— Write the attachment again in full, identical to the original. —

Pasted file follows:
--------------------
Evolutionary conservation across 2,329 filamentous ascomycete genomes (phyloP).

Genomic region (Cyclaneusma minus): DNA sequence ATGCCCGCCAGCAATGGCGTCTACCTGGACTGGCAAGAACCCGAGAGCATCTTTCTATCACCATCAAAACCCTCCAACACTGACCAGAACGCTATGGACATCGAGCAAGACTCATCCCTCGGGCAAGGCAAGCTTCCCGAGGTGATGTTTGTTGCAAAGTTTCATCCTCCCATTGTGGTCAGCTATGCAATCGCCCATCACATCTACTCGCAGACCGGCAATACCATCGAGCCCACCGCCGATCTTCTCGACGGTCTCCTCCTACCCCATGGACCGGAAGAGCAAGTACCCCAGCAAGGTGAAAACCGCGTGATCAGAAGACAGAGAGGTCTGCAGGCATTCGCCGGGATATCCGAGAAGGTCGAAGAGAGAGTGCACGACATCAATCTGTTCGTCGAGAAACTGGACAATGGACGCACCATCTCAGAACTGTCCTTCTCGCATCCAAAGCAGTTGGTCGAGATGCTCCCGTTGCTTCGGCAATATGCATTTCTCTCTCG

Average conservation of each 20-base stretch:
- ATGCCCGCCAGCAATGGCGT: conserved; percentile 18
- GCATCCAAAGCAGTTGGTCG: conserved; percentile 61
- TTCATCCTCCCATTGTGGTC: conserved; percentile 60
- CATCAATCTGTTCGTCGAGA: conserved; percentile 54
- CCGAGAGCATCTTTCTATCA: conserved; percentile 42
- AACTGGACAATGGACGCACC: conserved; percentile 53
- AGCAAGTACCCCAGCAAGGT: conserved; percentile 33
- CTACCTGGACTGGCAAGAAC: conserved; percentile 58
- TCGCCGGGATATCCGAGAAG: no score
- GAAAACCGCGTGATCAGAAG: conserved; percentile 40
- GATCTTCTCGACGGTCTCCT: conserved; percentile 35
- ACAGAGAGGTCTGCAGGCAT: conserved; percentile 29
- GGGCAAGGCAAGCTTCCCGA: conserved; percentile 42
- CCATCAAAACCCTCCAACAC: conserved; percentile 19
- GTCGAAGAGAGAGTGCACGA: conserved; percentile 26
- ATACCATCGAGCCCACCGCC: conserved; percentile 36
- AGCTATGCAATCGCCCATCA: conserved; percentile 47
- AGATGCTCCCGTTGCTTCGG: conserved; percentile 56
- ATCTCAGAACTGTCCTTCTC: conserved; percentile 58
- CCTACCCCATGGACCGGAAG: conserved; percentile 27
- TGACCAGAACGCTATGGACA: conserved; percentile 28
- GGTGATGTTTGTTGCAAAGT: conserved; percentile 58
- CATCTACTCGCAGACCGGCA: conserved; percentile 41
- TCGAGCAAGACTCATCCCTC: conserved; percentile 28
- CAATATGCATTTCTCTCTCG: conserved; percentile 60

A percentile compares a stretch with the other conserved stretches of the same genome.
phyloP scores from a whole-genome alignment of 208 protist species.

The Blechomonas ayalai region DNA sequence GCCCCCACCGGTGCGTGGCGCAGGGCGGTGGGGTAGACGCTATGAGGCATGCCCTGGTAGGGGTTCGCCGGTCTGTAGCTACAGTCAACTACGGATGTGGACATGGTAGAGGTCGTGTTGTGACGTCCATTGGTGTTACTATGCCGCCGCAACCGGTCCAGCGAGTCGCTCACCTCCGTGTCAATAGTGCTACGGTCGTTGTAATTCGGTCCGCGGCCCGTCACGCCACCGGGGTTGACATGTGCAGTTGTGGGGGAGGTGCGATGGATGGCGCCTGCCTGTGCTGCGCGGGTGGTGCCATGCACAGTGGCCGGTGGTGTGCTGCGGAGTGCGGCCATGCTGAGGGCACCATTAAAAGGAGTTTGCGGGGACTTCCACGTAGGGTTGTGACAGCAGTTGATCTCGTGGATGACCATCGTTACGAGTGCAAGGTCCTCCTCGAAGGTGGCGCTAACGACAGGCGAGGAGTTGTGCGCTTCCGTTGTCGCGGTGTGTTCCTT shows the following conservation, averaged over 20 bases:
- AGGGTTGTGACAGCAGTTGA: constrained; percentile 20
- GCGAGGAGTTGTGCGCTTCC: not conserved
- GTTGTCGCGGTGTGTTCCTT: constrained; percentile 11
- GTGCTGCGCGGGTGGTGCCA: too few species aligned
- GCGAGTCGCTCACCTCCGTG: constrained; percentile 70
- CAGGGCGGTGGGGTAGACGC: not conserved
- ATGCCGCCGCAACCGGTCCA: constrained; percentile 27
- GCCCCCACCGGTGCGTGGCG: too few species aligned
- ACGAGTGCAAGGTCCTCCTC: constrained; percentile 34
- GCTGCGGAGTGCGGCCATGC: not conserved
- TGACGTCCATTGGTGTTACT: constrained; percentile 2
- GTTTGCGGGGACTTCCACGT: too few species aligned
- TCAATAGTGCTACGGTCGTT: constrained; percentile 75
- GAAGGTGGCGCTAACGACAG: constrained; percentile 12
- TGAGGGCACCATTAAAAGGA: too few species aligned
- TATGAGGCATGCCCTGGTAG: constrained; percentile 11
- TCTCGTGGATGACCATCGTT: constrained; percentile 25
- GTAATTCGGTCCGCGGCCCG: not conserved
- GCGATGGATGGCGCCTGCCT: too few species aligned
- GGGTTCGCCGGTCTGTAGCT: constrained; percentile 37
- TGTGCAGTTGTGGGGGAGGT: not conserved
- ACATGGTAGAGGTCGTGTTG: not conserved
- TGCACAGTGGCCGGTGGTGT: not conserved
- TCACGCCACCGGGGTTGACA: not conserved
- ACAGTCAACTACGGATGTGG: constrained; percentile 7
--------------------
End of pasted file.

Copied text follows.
Evolutionary conservation across 2,329 filamentous ascomycete genomes (phyloP).

Genomic region (Cyclaneusma minus): DNA sequence ATGCCCGCCAGCAATGGCGTCTACCTGGACTGGCAAGAACCCGAGAGCATCTTTCTATCACCATCAAAACCCTCCAACACTGACCAGAACGCTATGGACATCGAGCAAGACTCATCCCTCGGGCAAGGCAAGCTTCCCGAGGTGATGTTTGTTGCAAAGTTTCATCCTCCCATTGTGGTCAGCTATGCAATCGCCCATCACATCTACTCGCAGACCGGCAATACCATCGAGCCCACCGCCGATCTTCTCGACGGTCTCCTCCTACCCCATGGACCGGAAGAGCAAGTACCCCAGCAAGGTGAAAACCGCGTGATCAGAAGACAGAGAGGTCTGCAGGCATTCGCCGGGATATCCGAGAAGGTCGAAGAGAGAGTGCACGACATCAATCTGTTCGTCGAGAAACTGGACAATGGACGCACCATCTCAGAACTGTCCTTCTCGCATCCAAAGCAGTTGGTCGAGATGCTCCCGTTGCTTCGGCAATATGCATTTCTCTCTCG

Average conservation of each 20-base stretch:
- ATGCCCGCCAGCAATGGCGT: conserved; percentile 18
- GCATCCAAAGCAGTTGGTCG: conserved; percentile 61
- TTCATCCTCCCATTGTGGTC: conserved; percentile 60
- CATCAATCTGTTCGTCGAGA: conserved; percentile 54
- CCGAGAGCATCTTTCTATCA: conserved; percentile 42
- AACTGGACAATGGACGCACC: conserved; percentile 53
- AGCAAGTACCCCAGCAAGGT: conserved; percentile 33
- CTACCTGGACTGGCAAGAAC: conserved; percentile 58
- TCGCCGGGATATCCGAGAAG: no score
- GAAAACCGCGTGATCAGAAG: conserved; percentile 40
- GATCTTCTCGACGGTCTCCT: conserved; percentile 35
- ACAGAGAGGTCTGCAGGCAT: conserved; percentile 29
- GGGCAAGGCAAGCTTCCCGA: conserved; percentile 42
- CCATCAAAACCCTCCAACAC: conserved; percentile 19
- GTCGAAGAGAGAGTGCACGA: conserved; percentile 26
- ATACCATCGAGCCCACCGCC: conserved; percentile 36
- AGCTATGCAATCGCCCATCA: conserved; percentile 47
- AGATGCTCCCGTTGCTTCGG: conserved; percentile 56
- ATCTCAGAACTGTCCTTCTC: conserved; percentile 58
- CCTACCCCATGGACCGGAAG: conserved; percentile 27
- TGACCAGAACGCTATGGACA: conserved; percentile 28
- GGTGATGTTTGTTGCAAAGT: conserved; percentile 58
- CATCTACTCGCAGACCGGCA: conserved; percentile 41
- TCGAGCAAGACTCATCCCTC: conserved; percentile 28
- CAATATGCATTTCTCTCTCG: conserved; percentile 60

A percentile compares a stretch with the other conserved stretches of the same genome.
phyloP scores from a whole-genome alignment of 208 protist species.

The Blechomonas ayalai region DNA sequence GCCCCCACCGGTGCGTGGCGCAGGGCGGTGGGGTAGACGCTATGAGGCATGCCCTGGTAGGGGTTCGCCGGTCTGTAGCTACAGTCAACTACGGATGTGGACATGGTAGAGGTCGTGTTGTGACGTCCATTGGTGTTACTATGCCGCCGCAACCGGTCCAGCGAGTCGCTCACCTCCGTGTCAATAGTGCTACGGTCGTTGTAATTCGGTCCGCGGCCCGTCACGCCACCGGGGTTGACATGTGCAGTTGTGGGGGAGGTGCGATGGATGGCGCCTGCCTGTGCTGCGCGGGTGGTGCCATGCACAGTGGCCGGTGGTGTGCTGCGGAGTGCGGCCATGCTGAGGGCACCATTAAAAGGAGTTTGCGGGGACTTCCACGTAGGGTTGTGACAGCAGTTGATCTCGTGGATGACCATCGTTACGAGTGCAAGGTCCTCCTCGAAGGTGGCGCTAACGACAGGCGAGGAGTTGTGCGCTTCCGTTGTCGCGGTGTGTTCCTT shows the following conservation, averaged over 20 bases:
- AGGGTTGTGACAGCAGTTGA: constrained; percentile 20
- GCGAGGAGTTGTGCGCTTCC: not conserved
- GTTGTCGCGGTGTGTTCCTT: constrained; percentile 11
- GTGCTGCGCGGGTGGTGCCA: too few species aligned
- GCGAGTCGCTCACCTCCGTG: constrained; percentile 70
- CAGGGCGGTGGGGTAGACGC: not conserved
- ATGCCGCCGCAACCGGTCCA: constrained; percentile 27
- GCCCCCACCGGTGCGTGGCG: too few species aligned
- ACGAGTGCAAGGTCCTCCTC: constrained; percentile 34
- GCTGCGGAGTGCGGCCATGC: not conserved
- TGACGTCCATTGGTGTTACT: constrained; percentile 2
- GTTTGCGGGGACTTCCACGT: too few species aligned
- TCAATAGTGCTACGGTCGTT: constrained; percentile 75
- GAAGGTGGCGCTAACGACAG: constrained; percentile 12
- TGAGGGCACCATTAAAAGGA: too few species aligned
- TATGAGGCATGCCCTGGTAG: constrained; percentile 11
- TCTCGTGGATGACCATCGTT: constrained; percentile 25
- GTAATTCGGTCCGCGGCCCG: not conserved
- GCGATGGATGGCGCCTGCCT: too few species aligned
- GGGTTCGCCGGTCTGTAGCT: constrained; percentile 37
- TGTGCAGTTGTGGGGGAGGT: not conserved
- ACATGGTAGAGGTCGTGTTG: not conserved
- TGCACAGTGGCCGGTGGTGT: not conserved
- TCACGCCACCGGGGTTGACA: not conserved
- ACAGTCAACTACGGATGTGG: constrained; percentile 7